The CSC production maintains a sense of romantic adventure throughout, which makes it easier to accept some of the staging’s creative excesses — as well as the loop de loops of the Bard’s plotting.
This marvelous production pulls off a tricky balance — vibrant bursts of creative energy are put at the service of illuminating the thorny nature of memory and guilt.
Cry It Out is a well-done dramedy that suggests that we try harder to let life’s sweet moments linger.
As Zeitgeist Stage Company closes its doors, it’s hard not to wonder, with some bitterness, what our plucky local small-scale theater troupes would be able to accomplish if they had the resources they need.
The Clearing pulls off an impressive challenge for a historical drama: it examines humanity’s weakness in the face of prejudice in a way that is not only faithful to the time period but unmistakably timely.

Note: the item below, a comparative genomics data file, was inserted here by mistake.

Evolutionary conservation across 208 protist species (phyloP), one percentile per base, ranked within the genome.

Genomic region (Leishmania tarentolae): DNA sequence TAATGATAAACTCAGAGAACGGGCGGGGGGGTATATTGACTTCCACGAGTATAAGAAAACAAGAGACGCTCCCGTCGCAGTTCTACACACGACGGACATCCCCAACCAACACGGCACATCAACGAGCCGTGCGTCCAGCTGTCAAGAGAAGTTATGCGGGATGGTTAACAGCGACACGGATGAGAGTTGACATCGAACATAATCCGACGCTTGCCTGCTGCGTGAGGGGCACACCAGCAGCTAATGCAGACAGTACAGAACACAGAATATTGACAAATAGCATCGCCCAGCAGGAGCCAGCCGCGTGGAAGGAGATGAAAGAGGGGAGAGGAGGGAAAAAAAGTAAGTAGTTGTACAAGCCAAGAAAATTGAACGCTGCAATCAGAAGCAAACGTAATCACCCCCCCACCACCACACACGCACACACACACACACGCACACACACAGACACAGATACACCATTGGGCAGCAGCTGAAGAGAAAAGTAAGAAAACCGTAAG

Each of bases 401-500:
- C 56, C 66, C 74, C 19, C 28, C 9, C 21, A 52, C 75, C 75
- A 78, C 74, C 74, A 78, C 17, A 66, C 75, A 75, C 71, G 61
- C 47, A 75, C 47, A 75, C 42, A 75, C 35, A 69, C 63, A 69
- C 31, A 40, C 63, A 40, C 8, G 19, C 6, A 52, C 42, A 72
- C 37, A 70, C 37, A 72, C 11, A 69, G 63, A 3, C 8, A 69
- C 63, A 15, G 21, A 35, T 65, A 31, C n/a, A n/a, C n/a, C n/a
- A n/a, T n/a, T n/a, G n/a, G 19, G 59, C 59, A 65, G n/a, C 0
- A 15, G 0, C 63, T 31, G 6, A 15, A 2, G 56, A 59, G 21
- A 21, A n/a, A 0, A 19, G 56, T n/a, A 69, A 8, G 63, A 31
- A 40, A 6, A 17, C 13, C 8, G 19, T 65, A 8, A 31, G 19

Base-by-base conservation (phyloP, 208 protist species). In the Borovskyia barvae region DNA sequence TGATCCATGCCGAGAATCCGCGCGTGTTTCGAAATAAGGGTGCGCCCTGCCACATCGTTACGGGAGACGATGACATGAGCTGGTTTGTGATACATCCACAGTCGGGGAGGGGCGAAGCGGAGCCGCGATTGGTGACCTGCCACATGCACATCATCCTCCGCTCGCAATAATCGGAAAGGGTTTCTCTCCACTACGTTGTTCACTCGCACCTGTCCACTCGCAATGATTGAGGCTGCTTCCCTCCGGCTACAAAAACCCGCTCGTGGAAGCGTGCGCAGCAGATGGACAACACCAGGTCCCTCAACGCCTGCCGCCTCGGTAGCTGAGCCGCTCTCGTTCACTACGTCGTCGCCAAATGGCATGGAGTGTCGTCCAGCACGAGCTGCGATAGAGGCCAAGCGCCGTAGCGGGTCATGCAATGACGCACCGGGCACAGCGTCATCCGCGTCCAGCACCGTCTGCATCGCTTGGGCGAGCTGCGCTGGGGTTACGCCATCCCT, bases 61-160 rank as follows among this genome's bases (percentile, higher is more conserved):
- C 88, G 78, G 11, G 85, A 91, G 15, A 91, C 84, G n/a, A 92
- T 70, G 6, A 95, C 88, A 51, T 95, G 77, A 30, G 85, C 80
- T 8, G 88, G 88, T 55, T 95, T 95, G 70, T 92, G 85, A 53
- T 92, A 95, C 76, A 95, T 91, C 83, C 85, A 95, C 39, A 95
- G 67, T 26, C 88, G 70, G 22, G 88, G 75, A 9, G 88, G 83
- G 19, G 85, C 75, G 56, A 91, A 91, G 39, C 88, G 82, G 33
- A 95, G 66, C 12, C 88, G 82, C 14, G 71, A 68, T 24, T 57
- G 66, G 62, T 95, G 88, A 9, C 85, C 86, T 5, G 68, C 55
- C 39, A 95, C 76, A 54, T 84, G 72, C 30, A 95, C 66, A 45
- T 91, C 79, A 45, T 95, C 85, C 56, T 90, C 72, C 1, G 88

Not Medea is a stirring character portrait, a detailed examination of the ruthless demands society makes — and has always made — on women.
The HTC’s Romeo and Juliet may be dressed in modern trappings, but the play’s elemental heart and soul are left fully intact.
Anchored by the assured direction of Cailin Doran and Jade Wheeler’s dazzling performance, Who is Eartha Mae? sings with truth.
Imaginary Beasts’ Winter Panto 2019 proffers plenty of enthusiasm, wit, and panache.
Qualms aside, Slow Food is an enjoyable show that taps into the uncertainties of middle-aged parents who must confront a strange, new life without the kids.